Footed pajamas for babies are not normally thought of as a life-saving device, but for infants in some of the world’s poorest countries and in certain areas of developed nations, that’s exactly what they can be.
Sarah Bennison ’95, founder of premium children’s pajama company BENNISON, first learned about the crucial need for footed pajamas through a chance encounter with the director of a Burundi health clinic several years ago at a book party.
He explained to the crowd that many of the babies seen in the clinic, already medically compromised, were dying at night because of complications related to poor temperature regulation. Standard incubators weren’t an option because the clinic did not have the electrical supply to run them. While mothers were encouraged to keep their babies strapped to them during the day, it was too dangerous to do so overnight. Footed pajamas act like a personal incubator, trapping heat inside babies’ bodies.
Within days of learning about the need, Bennison had collected more than 300 pairs of new and gently used pajamas from friends, which she packed up for the Burundi clinic director to take back to his country. A couple of weeks later, he sent photos of babies in Burundi in the pajamas donated from the women of New York City.
“For me it became a tangible expression of the universality of motherhood,” Bennison says. “And it became a way of educating women here—as well as myself—about the kind of challenges that were going on around the world.”
Bennison sought to do even more for the clinic, which she visited in 2013. It needed an operating room among many other things and, instead of traditional fundraising, she tried to think of an innovative, sustainable method of giving. Using the footed pajamas as inspiration, she created BENNISON, a for-profit company that sells high-end pajamas handmade in Peru and donates a portion of its profits to maternal health projects.
Here she talks about creating BENNISON, its mission, and what she has learned so far.
Talk about your business model.
Initially, TOMS shoes was our reference point [TOMS donates a pair of shoes to a person in need for every pair sold], but we realized very quickly that the one-for-one model was not going to work economically or in terms of what people needed. The Pima cotton pajamas we were making and selling were too delicate for the needs of the babies receiving our donations. I eventually started calling us “TOMS with a twist.” Instead of selling one and giving one, we sell one and give 20 pairs of more durable pajamas.
Why did you decide to make the pajamas in Peru?
As I was thinking about developing my brand, I looked at the landscape of luxury pajama brands, which uses a lot of Pima cotton. Some of the most luxurious Pima cotton comes from Peru. Ultimately, I found a woman who has a very small company in Peru—a group of women—that makes children’s clothes. So, the cycle of giving begins with these women.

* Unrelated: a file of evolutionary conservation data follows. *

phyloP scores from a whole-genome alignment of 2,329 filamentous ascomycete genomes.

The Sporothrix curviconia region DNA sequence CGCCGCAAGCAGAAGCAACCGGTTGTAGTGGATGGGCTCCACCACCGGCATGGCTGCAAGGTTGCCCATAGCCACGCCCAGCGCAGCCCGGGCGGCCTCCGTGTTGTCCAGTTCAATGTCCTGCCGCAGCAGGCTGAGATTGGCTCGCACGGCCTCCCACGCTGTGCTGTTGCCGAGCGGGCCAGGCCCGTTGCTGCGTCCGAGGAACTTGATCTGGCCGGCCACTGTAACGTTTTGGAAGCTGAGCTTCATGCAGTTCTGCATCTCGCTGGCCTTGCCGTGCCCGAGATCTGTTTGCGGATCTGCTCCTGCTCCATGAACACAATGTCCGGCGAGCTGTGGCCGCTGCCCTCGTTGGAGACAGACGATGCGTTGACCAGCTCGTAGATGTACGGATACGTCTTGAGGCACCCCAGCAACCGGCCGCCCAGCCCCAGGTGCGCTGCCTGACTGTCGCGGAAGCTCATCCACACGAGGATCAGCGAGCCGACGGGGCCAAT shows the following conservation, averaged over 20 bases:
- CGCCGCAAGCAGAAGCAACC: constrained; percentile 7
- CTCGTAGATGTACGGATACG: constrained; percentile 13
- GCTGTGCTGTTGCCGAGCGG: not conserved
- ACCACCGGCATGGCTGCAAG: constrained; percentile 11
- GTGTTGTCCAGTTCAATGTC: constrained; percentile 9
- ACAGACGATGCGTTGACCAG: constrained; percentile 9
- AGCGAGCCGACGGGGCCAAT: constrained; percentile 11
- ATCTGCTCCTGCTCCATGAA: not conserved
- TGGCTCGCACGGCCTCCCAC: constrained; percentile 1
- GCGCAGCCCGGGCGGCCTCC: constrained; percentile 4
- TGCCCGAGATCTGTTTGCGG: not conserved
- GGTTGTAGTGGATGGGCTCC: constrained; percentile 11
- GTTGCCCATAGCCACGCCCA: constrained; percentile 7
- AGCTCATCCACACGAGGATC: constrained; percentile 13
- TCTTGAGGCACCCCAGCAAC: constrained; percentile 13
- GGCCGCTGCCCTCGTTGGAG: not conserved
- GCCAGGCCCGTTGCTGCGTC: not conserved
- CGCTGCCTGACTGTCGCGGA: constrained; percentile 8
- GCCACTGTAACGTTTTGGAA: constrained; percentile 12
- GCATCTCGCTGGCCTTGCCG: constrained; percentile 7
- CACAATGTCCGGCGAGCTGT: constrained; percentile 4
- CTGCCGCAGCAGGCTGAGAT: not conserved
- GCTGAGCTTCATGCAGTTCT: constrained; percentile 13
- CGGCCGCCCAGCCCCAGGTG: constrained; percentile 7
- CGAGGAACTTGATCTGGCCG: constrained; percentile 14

What is the goal of BENNISON?
The initial goal of the company was to provide long-term financial support to what I call our “giving partners,” specified clinics and nonprofit organizations. The profit piece to BENNISON was critical to this idea. Ideally, the sustainable giving wouldn’t be just centered on giving pajamas, but we would also generate funds to support maternal health in a global context.
How is the company doing?
I haven’t been able to generate enough profit to realize these bigger goals. But I’ve realized that I can continue to run the company with the focus being on giving pajamas.
Where else besides the Burundi clinic have you donated footed pajamas?
On our website there is a list of about 25 giving partners, places we have given pajamas. We give a lot locally. Through this work I was really shocked to learn that five miles from my house on the Upper East Side of New York is the poorest congressional district in the United States, the Bronx. So, I’ve given hundreds of pairs of pajamas to Bridge Haven, a transitional homeless residence. There’s the Native American Heritage Association, which serves several tribes in the South Dakota, Nebraska, area and also the migrant worker community in northern Michigan. Last summer, I went to Calcutta and I gave some pajamas there—so really all over the world.
Talk about the unique “Baby Care Wear” packaging that you use for donated pajamas.
The people at Gyro, a New York-based socially conscious ad agency, came to me with this soap packaging idea, which I just thought was brilliant. Many impoverished areas lack access to anything but communal bar soap to clean the pajamas, which actually spreads germs.
So, each donated pajama is wrapped in a package made entirely of water-soluble, non-toxic, biodegradable soap paper. All it takes is a bucket, water, and a small piece of the package to wash the pajamas.
Do you still accept donations of pajamas?
Yes, we still accept donations of new and gently worn children’s pajamas, sizes newborn to age 5. Information on how to donate can be found on my website.
How has your Smith experience helped you in this whole endeavor?
I think that the way that I was educated at Smith naturally evoked a sense of compassion and empathy. I left Smith with such a strong sense of social justice and a multiplicity of viewpoints.
How has BENNISON made a difference?
Since I started the company, I have given almost 5,000 pajamas to children in need around the world. I am proud that what started as a simple idea has become a powerful expression of connection between mothers and children that transcends the many boundaries that often separate us from those most in need. Pajamas are a small gift, but they meet a larger need in their embodiment of the care, compassion, and love present in the tender moments of bedtime. Recipients of the pajamas see that they are not forgotten, and this is as important as anything.